Researchers at the Institute of Industrial Science at the University of Tokyo sifted through experimental data to probe the possibility that supercooled water has a liquid-to-liquid phase transition between disordered and tetrahedrally structured forms. They found evidence of a critical point based on the cooperative formation of tetrahedra, and show its minor role in water’s anomalies. This work shows that water’s special qualities—which are essential for life—originate predominantly from the two-state feature.
Liquid water is indispensable for life as we know it, yet many of its properties do not conform with the way other fluids behave. Some of these anomalies, such as water’s maximum density at 4°C and its large heat capacity,
PATTEN, Maine — A new moon over Katahdin Woods and Waters National Monument on Oct. 15 will allow the darkest skies in the Northeastern United States to be absent of moonlight, making thousands of stars and the Milky Way galaxy visible to the naked eye.
To mark the occurrence, the Friends of Katahdin Woods and Waters organization will hold its seventh annual Stars Over Katahdin event, along with a new organization, Dark Sky Maine. It won’t be held at the monument as in years past, but will be virtual, meeting the same fate of other events during the time of COVID-19.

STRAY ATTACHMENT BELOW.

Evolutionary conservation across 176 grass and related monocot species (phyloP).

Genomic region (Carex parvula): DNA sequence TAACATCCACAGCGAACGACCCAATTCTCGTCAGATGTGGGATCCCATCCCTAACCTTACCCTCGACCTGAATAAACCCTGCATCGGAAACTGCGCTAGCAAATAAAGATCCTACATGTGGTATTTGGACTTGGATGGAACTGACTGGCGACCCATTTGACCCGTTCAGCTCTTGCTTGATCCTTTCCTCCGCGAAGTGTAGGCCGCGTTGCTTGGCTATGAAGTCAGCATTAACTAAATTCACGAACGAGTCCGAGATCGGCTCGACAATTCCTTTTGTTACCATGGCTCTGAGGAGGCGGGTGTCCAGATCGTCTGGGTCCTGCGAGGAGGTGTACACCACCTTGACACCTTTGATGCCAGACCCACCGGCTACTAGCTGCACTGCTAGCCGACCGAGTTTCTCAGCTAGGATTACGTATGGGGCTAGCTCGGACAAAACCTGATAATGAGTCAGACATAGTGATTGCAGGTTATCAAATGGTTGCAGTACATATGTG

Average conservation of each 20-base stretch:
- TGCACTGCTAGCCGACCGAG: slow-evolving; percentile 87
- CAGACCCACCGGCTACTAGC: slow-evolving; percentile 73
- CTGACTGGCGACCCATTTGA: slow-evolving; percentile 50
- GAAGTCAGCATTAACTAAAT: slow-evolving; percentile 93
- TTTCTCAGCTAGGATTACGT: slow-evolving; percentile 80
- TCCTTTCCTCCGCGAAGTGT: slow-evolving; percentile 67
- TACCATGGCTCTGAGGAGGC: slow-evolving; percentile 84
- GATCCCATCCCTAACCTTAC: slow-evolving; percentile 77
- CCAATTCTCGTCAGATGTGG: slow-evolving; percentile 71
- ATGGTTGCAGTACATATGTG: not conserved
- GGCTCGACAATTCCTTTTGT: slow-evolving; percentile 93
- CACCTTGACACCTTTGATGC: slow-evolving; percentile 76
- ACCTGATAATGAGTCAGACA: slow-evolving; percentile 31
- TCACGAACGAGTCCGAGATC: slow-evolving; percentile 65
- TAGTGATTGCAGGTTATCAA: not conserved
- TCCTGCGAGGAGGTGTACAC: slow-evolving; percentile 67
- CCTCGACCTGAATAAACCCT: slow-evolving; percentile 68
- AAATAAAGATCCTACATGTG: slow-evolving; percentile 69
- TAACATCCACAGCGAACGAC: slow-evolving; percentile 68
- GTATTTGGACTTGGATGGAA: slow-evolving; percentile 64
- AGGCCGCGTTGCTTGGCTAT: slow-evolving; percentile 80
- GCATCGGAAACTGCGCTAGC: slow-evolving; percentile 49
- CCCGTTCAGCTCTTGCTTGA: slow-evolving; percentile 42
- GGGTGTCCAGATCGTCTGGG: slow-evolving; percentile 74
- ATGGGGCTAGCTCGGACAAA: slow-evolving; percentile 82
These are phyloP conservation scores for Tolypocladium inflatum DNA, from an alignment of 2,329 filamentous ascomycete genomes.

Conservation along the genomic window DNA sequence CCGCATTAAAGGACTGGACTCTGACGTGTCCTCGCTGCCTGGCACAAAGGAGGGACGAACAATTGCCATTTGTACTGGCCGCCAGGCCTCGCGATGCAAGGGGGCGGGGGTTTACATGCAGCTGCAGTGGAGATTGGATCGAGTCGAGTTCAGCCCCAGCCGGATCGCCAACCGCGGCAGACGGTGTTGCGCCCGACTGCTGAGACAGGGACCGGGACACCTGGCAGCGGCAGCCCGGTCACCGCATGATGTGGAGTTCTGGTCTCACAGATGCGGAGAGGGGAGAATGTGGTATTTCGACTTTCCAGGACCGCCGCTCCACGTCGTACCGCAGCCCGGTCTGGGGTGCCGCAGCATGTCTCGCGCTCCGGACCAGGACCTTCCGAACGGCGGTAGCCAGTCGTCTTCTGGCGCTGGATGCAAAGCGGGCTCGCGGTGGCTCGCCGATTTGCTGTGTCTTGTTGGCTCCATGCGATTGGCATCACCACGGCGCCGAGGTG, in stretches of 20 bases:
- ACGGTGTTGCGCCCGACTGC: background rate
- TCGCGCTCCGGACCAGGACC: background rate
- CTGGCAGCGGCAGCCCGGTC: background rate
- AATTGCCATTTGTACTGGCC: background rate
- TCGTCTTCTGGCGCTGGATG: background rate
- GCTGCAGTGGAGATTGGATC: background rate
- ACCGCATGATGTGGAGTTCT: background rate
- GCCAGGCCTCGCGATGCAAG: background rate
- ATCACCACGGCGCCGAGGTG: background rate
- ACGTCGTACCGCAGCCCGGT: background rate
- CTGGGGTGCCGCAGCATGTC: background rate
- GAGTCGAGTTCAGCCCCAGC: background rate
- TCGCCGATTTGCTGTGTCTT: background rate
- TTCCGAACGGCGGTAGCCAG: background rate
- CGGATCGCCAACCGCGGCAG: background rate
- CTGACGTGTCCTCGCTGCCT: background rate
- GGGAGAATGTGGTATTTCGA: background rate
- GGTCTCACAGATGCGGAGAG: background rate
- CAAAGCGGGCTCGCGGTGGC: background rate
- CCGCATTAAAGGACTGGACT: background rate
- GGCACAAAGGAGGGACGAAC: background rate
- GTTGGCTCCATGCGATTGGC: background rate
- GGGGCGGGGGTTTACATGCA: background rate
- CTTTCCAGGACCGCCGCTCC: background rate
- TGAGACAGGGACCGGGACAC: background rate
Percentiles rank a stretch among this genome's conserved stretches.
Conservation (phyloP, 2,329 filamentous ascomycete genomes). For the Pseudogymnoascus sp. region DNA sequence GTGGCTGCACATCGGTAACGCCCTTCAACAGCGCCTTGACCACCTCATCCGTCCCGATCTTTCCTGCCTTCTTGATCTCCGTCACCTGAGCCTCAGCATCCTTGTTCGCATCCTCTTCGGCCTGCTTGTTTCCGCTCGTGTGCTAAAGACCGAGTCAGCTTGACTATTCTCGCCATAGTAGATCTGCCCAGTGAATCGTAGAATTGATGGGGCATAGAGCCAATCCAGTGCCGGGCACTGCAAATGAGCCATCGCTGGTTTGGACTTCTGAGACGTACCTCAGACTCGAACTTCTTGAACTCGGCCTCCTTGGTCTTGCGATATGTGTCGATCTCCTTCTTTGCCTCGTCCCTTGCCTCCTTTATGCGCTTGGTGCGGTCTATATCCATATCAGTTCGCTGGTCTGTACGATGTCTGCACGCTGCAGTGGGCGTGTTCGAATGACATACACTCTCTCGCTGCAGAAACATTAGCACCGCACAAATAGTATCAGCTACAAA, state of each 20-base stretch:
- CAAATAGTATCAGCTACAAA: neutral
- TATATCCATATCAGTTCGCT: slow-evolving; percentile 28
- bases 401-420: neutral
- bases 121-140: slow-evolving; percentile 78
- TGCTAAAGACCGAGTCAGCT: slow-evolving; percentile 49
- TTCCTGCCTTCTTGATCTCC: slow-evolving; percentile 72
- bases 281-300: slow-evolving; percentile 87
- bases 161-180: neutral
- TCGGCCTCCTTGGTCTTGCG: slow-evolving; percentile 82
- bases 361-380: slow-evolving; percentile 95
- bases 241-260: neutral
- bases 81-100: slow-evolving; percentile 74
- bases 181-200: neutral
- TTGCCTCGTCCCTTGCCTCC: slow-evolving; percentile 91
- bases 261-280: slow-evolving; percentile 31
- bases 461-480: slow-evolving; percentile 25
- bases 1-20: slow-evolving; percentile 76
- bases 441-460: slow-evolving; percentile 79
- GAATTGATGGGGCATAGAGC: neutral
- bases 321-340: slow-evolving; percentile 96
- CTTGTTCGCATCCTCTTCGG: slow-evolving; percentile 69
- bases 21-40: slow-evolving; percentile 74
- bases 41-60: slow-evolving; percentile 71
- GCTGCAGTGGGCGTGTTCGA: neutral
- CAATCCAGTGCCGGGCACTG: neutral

The reduced up and down mixing is expected to have sweeping implications beyond just accelerating global warming. It is projected to increase energy available to hurricanes and other storms, reduce essential nutrients for fish in upper ocean layers and diminish the oceans’ ability to store carbon, among other impacts.
The study assesses how the separation of seawater layers, known as stratification, has changed based on new temperature, salinity and density data. It finds substantial shifts have occurred as the ocean has absorbed more heat in the upper 6,500 feet of water.
The study, from researchers in China as well as the United States, found stratification has increased by about 5.3 percent during the 1960 to 2018 period, for a rate of 0.9 percent per decade.
The way the ocean layers are separated is similar to a basic vinaigrette salad dressing, where lighter oil sits at the top, and more dense